Who Holds Wall Street Accountable?Posted: October 5, 2009
If your answer included any of number regulators or congress with its oversight duties or the traditional media with its watchdog of the public duties sorta answer, that would be a wrong answer. There were so many articles today about past and present Wall Street tomfoolery that I almost forgot to check the Wall Street Journal or The Hill. Instead, I”m relying on my subscriptions to things I’m supposed to be reading in the bath tub with Chopin playing in the background and a glass of Pinot Grigio nearby. Today, the best read came from Vanity Fare and was written by Andrew Ross Sorkin. (My Vanity Fare showed up today along with my latest copy of The Economist with the cover shouting “After the Storm: How to make the best of the Recovery.” ) My bottom line is still that Wall Street caused this and they are not only NOT cleaning it up, they are not being cleaned up.
I’m also checking out Matt Taibbi and TaibBlog now that his infamous vampire squid article in July’s Rolling Stone defined the shadowy world of Goldman Sachs better than just about any thing I’ve recently read. Matt’s blog today takes on naked selling or ‘naked swindling’ in the succinct framing of the Wall Street Deal that I now consider better jargon than that of the derivatives blah blah blah that I was taught in any of my PhD level corporate finance or investment classes. I may be able to do the proof for the Black Scholes formula but I will never be able to prove its social usefulness.
Actually, this takes me back to the Grey Lady and my first read of the day about the now bankrupt Simmons Bedding company that was the cash cow purposely inflicted with mad cow disease. Now days, it’s still more about the arbitrage deal and the leveraged deal that produces dividends than it is about what a company produces and the lives of the workers and long time managers who produce valuable stuff. It’s no longer build it and they will come. It’s leverage it to the hilt, take your dividends now, and find the next sucker with the next model that can hyperactivate the milking machine. It’s another real life example of Gordan Gekko and the greed is good speech. Spend some time with the Simmons story before you hit Taibblog and definitely the Sorkin article in Vanity Fare. It’ll put you in the right frame of mind.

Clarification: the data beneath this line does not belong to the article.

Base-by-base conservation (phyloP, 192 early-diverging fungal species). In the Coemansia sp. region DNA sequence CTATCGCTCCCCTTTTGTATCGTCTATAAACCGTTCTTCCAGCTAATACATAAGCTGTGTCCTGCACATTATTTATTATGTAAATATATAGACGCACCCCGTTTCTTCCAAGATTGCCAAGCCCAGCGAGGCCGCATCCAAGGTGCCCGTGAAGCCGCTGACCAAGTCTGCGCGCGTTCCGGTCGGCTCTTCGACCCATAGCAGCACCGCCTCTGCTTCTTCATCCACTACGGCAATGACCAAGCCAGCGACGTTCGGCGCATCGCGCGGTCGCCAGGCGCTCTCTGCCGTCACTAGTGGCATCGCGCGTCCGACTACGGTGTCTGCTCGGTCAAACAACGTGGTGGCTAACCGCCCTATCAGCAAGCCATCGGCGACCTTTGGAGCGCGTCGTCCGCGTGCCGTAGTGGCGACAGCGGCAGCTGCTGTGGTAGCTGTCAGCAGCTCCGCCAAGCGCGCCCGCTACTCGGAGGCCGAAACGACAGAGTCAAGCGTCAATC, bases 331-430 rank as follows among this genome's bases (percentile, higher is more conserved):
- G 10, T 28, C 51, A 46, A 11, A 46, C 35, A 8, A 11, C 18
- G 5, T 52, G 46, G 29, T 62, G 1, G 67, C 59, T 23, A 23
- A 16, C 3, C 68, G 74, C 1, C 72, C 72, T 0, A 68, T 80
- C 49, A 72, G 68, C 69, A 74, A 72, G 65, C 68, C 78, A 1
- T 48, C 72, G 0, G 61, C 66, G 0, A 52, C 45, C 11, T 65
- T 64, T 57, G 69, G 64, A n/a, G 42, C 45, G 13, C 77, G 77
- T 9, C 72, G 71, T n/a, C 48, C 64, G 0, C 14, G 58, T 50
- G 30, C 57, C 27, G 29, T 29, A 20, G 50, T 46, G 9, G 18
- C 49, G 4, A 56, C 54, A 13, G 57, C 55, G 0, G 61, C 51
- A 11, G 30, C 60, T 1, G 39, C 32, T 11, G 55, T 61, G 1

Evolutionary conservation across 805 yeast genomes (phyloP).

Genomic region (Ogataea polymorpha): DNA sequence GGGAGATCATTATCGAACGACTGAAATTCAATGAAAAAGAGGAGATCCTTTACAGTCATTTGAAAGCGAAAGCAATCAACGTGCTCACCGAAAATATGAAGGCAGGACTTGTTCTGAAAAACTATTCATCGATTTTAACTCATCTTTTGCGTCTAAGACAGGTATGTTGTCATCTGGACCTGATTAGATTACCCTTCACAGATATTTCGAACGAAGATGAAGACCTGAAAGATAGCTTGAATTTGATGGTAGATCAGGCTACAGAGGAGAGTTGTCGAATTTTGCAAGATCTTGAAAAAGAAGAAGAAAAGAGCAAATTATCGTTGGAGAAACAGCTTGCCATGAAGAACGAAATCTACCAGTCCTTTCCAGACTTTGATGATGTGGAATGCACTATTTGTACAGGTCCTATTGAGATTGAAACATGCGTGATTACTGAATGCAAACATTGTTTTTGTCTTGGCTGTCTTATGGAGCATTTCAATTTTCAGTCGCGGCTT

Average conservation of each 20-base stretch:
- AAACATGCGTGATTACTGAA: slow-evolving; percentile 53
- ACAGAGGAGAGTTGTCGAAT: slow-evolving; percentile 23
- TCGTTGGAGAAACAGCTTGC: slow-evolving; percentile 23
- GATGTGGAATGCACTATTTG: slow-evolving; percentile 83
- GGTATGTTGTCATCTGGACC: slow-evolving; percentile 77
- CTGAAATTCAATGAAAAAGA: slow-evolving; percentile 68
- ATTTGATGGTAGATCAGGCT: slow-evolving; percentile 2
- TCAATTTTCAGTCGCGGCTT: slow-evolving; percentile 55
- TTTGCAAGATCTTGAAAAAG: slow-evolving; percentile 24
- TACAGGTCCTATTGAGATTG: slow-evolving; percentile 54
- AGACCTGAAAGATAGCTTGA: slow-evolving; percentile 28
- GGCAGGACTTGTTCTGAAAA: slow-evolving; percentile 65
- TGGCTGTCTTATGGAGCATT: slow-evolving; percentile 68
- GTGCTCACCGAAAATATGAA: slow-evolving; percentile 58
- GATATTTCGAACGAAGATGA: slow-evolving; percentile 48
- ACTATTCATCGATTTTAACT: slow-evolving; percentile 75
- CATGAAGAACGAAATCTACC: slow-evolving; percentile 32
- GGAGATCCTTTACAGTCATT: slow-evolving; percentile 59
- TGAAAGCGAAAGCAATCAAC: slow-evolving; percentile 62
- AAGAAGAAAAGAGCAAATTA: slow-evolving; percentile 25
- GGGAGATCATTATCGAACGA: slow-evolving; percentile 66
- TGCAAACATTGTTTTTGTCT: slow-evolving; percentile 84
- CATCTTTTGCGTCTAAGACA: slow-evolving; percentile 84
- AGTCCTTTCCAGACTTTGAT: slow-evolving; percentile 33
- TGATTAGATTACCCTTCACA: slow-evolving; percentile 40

The Sorkin article in Vanity Fare is excerpted from his new book “Too Big to Fail” due out shortly. We know the players. A year after the Lehman meltdown, we know them as well as we’ve known any two treasury secretaries since Alexander Hamilton and any Fed Chairman. The drama is palpable and the scent of desperation in the actions of grumpy old white men can’t be be missed. This should’ve been the Waterloo of the investment bank and the hyperleveraged deal. Instead, they’re at it again, big time, and tucked behind the tax payer funded, cozily regulated world of the staid traditional banker with money so cheap it that it shoulda come from eBay or your neighborhood Dollar General.
The bomb didn’t explode then. It’s just been reset to go off at a later time with the infusion of hard earned dollars of the American taxpayer and the jobs of 10% of the American labor force that is facing some of the worst job market numbers ever while the curtain folds on their American Dream. We still got naked short sells. We just are short of about 15 million jobs.
These are the same folks that every one trusts with the insurance policies also. Why are we tolerating this like a herd of narcoleptic sheep?
Paulson knew this was his financial panic. The night before, chairman of the Federal Reserve Ben Bernanke had agreed it was time for a systemic solution; deciding the fate of each financial firm one at a time wasn’t working. It had been six months between the implosions of Bear Stearns and Lehman, but if Morgan Stanley went down, probably no more than six hours would pass before Goldman did, too. The big banks would follow, and God only knew what might happen after that.